Standards for connected objects (including motes)
This post is technical, I explain the internet of things protocol stack for wireless sensors. In my previous post I described the internet of things as
A “thing” is any object with an embedded circuit board that is programmable. This object would have a virtual address and network connection. The “internet of things” is connected objects that can send and receive messages to communicate with each other.
This can be re-stated in even more technical language. I could say something like: a thing is any object which has a programmable microcontroller and 6LoWPAN radio module on top of which I can securely run a MQTT client server. 6LoWPAN and MQTT are protocols. 6LoWPAN comes preloaded on embedded circuits and handles sending and receiving data. Software engineers add application messages to the data sent by 6LoWPAN using MQTT.
A sensor network is designed for resilience and battery power efficiency and MQTT helps software engineers design and build machine to machine systems. The standards have been evolving for the past decade and are mature. All the pieces of the technology jigsaw are in place for the predicted explosion in M2M communications.
We can build M2M, internet of things today. We’re moments away from another internet revolution.
6LoWPAN, Zigbee & 802.15.4
6LoWPAN is an IETF project, based on RFC6282, to adapt IPv6 for low power hardware. 6LoWPAN has a new, nicely named, routing algorithm called LOAD. 6LoWPAN handles service discovery. Higher up the stack, the frame size and transmission speed of TCP and UDP have been adjusted to be resistant against transmission errors; packets have a very short length. Linux 3.2 has 6LoWPAN support.
These protocol families are the building blocks on which connected objects send messages to one another. The ecosystem of connected objects can have a mesh, star or peer to peer network topography.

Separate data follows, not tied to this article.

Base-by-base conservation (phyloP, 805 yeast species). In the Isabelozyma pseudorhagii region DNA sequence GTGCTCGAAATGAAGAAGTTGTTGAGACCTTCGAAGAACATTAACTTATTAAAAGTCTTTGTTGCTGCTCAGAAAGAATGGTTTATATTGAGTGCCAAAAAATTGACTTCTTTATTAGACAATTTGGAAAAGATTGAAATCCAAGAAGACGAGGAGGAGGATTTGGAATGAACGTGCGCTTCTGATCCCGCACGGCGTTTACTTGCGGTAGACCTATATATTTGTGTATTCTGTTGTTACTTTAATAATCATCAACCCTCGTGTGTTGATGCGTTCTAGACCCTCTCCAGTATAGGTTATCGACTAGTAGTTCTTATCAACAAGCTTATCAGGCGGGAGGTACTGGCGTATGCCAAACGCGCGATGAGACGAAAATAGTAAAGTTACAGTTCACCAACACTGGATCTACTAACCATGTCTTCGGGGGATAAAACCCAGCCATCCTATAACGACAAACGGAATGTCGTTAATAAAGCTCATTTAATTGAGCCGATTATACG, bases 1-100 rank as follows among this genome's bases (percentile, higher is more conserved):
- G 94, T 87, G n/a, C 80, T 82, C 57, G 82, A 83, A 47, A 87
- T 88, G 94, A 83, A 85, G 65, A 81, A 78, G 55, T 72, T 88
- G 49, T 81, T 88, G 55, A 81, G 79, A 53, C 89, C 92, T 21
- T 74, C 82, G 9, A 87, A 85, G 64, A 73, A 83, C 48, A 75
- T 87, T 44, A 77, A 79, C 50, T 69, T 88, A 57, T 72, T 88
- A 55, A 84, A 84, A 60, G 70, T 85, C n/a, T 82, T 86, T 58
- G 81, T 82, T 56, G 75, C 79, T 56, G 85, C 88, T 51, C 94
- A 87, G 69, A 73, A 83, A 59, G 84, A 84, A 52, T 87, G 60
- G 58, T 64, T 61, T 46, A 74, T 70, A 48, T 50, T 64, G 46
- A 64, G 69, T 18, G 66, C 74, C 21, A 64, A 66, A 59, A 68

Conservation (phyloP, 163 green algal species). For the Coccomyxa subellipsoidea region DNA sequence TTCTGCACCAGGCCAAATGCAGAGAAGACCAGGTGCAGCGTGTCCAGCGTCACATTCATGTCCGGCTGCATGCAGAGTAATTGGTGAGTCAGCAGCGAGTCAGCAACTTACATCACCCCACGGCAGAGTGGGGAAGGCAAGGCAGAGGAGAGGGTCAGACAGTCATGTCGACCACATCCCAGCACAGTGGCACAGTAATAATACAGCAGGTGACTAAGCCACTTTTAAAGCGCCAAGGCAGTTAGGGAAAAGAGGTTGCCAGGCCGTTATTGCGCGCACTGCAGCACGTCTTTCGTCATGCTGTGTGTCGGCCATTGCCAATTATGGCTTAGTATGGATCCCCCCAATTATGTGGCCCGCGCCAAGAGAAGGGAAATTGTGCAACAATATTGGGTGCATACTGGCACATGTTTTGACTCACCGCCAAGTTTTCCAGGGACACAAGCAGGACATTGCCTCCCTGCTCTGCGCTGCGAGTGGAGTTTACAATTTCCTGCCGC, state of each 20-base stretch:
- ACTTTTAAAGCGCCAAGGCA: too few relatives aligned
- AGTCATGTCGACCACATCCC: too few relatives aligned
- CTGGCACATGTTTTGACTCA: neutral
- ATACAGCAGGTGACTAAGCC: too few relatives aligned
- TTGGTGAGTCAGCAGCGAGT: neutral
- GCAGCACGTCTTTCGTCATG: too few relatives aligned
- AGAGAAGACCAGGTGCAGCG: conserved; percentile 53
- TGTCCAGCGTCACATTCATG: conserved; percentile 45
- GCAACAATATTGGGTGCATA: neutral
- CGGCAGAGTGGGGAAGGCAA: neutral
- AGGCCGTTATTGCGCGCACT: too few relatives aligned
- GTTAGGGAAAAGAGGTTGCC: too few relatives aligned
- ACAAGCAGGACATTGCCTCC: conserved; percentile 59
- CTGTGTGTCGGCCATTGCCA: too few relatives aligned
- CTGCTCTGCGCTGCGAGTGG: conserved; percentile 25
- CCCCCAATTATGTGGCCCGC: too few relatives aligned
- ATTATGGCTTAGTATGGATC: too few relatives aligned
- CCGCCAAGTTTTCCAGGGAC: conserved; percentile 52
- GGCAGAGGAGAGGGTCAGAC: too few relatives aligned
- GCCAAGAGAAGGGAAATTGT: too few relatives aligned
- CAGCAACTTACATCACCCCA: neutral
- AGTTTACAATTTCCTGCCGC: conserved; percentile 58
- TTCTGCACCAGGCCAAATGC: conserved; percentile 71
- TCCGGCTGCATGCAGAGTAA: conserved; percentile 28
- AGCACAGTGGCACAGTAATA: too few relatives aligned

The “internet of things” transmits and receives on a tiny fraction of electromagnetic spectrum, 868/915 MHz bands in Europe. 868/915 MHz offers better distance over 2.4GHz where WiFi operates.
MQTT is a publish and subscribe protocol for M2M communications over low latency or constrained networks. It is used by Facebook in their mobile messaging app. MQTT-S was originally developed for running on top of the ZigBee and most importantly, it solves several common problems associated with M2M environments including
- managing thousands of remote sensors in 6LoWPAN IPv6 networks.
- collecting data from sensors and sending it to applications.
- communicating actions back to sensors.
- managing the real-time, deterministic nature of such communications.
MQTT is data-centric, it separates data (payload) from metadata (topic). Sensors/Nodes produce information (publishers) on “topics” (e.g., temperature) by publishing “samples”. It delivers the samples to all subscribers that declare an interest in the topic. Publish and subscribe architectures suffer at scale. As nodes increase, the network slows down and suffers from load surges. However, Facebook plan for client numbers in the billions. There are two parts to the MQTT, clients and servers/brokers. In a sensor network clients are sensors and brokers may be a mobile app or a gateway to connect the sensor network to the cloud.
MQTT is broadcast, 1-to-many, where the messages fan-out across the system. Topics have hierarchal structures like a filesystem, that support wildcards. For example
Clients can provide a Last Will and Testament (LWT) message, during connection, to be published if the client disconnects unexpectedly. Clients can also use sticky (non-clean) sessions to ensure they receive messages published whilst they were disconnected.
MQTT has three QOS levels. They’re not always fully supported by MQTT implementations.
The lightweight nature of MQTT is important in constrained environments. This is the reason given by Facebook for their decision to use it in their mobile apps. The publish and subscribe messages are 4 bit codes. This is important given the very short 6LoWPAN packet length.
|1||CONNECT||Client request to connect to Server|
|5||PUBREC||Publish Received (assured delivery – 1st step)|
|6||PUBREL||Publish Release (assured delivery – 2nd step)|
|7||PUB COMP||Publish Complete (assured delivery – 3rd step)|
|8||SUBSCRIBE||Client Subscribe request|
|10||UNSUBSCRIBE||Client Unsubscribe request|
|14||DISCONNECT||Client is Disconnecting|
In 2011 IBM and EuroTech donated MQTT to Eclipse MGM WG.